Medicaid Expansion Complicates Health Insurance Exchanges

Health-care executives and public officials say complexity and uncertainty reign as states continue to build online insurance marketplaces.
by | July 11, 2012

By Brian Heaton, Matt Williams

Last month’s landmark Supreme Court decision on health care -- upholding the Affordable Care Act (ACA), but making the expansion of states’ Medicaid programs optional -- is adding another layer of complexity to the online marketplaces where Americans will shop for insurance.

Industry executives working with states to build these marketplaces, called health insurance exchanges, say that the policy decision each state makes on Medicaid -- affecting how many people will gain health insurance -- will directly impact the back-end IT systems used to determine insurance eligibility.

In a recent interview with Government Technology, Patrick Howard, leader of Deloitte Consulting’s public-sector state health-care practice, said the optional Medicaid expansion probably won’t cause states to miss the Jan. 1, 2014 deadline for standing up health insurance exchanges. But it could make writing the code and business rules a more difficult task, Howard said.

“You’re going to have a few more complicated business rules that are going to be state-specific depending on what they opt in or opt out of,” Howard said.

The Affordable Care Act introduced a new income definition for determining Medicaid eligibility. The definition is called MAGI -- for Modified Adjusted Gross Income.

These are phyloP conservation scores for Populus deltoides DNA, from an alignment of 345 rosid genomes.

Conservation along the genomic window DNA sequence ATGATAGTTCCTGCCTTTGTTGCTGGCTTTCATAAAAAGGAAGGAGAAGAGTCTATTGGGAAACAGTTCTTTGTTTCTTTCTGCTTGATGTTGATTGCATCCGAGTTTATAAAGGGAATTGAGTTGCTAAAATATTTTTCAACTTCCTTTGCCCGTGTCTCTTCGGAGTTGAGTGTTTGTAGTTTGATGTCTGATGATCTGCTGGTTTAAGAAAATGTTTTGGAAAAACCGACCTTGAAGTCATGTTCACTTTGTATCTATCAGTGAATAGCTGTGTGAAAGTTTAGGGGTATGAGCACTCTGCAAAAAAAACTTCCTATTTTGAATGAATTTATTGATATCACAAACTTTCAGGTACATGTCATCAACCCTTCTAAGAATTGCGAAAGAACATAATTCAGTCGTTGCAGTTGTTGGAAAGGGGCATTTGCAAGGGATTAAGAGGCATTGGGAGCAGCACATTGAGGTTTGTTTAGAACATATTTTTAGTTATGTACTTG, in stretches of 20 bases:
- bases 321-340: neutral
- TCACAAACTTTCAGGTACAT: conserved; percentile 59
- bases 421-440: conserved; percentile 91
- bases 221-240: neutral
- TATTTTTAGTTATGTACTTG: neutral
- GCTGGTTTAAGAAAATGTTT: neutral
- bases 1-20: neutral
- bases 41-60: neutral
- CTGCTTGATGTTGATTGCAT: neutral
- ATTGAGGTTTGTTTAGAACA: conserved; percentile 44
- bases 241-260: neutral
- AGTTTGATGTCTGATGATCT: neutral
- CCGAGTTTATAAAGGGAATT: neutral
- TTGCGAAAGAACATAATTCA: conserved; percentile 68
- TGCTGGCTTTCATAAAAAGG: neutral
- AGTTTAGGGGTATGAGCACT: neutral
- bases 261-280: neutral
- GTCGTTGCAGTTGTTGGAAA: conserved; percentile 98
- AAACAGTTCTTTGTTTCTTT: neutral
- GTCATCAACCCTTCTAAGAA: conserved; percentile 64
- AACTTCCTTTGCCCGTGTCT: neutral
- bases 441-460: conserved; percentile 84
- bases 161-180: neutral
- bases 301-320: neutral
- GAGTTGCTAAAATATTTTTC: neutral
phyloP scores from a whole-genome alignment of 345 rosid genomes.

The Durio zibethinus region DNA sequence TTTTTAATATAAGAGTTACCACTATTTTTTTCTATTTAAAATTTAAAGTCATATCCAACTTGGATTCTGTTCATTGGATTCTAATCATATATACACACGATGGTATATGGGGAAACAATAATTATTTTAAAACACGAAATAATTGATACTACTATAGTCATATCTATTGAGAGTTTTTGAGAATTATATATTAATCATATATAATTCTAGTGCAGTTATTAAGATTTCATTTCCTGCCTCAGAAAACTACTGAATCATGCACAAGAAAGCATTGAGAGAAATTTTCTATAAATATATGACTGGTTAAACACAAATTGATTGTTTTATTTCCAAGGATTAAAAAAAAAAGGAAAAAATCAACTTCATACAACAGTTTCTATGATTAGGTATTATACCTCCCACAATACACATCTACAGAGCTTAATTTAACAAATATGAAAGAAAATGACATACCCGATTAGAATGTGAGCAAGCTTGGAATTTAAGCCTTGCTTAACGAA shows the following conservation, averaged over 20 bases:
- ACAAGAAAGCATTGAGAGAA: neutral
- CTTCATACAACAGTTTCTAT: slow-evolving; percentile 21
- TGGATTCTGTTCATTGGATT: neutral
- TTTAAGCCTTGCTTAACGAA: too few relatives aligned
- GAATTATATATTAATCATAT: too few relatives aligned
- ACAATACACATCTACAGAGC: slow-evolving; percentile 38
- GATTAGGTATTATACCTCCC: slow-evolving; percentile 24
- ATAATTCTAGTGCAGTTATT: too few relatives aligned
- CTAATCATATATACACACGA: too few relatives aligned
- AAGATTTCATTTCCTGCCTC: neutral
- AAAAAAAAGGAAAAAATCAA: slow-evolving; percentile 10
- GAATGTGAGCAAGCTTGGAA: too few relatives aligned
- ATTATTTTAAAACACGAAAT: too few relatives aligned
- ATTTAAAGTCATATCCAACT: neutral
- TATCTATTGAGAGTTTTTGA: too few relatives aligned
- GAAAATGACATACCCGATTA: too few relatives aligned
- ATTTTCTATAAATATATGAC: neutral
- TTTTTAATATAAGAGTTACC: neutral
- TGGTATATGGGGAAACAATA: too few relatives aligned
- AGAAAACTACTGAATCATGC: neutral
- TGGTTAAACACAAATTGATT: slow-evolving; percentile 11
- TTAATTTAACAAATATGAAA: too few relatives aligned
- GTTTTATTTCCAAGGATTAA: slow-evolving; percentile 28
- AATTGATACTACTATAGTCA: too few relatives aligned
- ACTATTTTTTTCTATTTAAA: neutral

States had a good handle on this new MAGI arithmetic, Howard said, adding that it presented a fairly standard set of rules across the U.S. The back-end code required to implement the MAGI formula in the health insurance exchanges also was fairly straightforward, he said. Basically the formula dictates that people and families living at or below 133 percent of the federal poverty line are eligible for the expanded Medicaid coverage set forth by the federal health-care legislation.

But now that at least some states have announced that they are opting out of the Medicaid expansion, the eligibility formula -- and the computer programming needed to support those equations within the health information exchanges -- will be more complicated than it was before.

“The biggest issue is they have to come up with a new way of calculating eligibility, and that has a technology implication,” said Jan Ruff, senior vice president of business development with MAXIMUS Health Services. “And then they’ve got a whole new set of rules to follow in terms of timeliness and all the hurdles you have to clear.”

Those eligibility rules and income thresholds may or may not be cut and dry. The National Association of Medicaid Directors sent a letter to the Obama administration last week asking for clarification on a range of issues, including how much flexibility states should expect regarding the Medicaid expansion. Some states have floated the idea of a “partial” opt-out, which likely would create further complexity.

“If a state decides to opt out and defer to the federal [health insurance] exchange, does that mean that they get to keep the Medicaid categories and Medicaid eligibility rules as is and forego any involvement in MAGI?” Ruff asked. “Or does the law actually change Medicaid eligibility regardless of whether you opt in to the expansion or not?”

The eligibility determination systems tied into the health insurance exchanges might have to make those types of distinctions.

No matter what happens, Howard said it’s important that states decide quickly on the Medicaid expansion.

“History has told us that you don’t want IT to drive policy,” Howard said. “The lesson learned is the quicker [the states] get on that the more likely these systems will be successful in the long run.”

Business as Usual?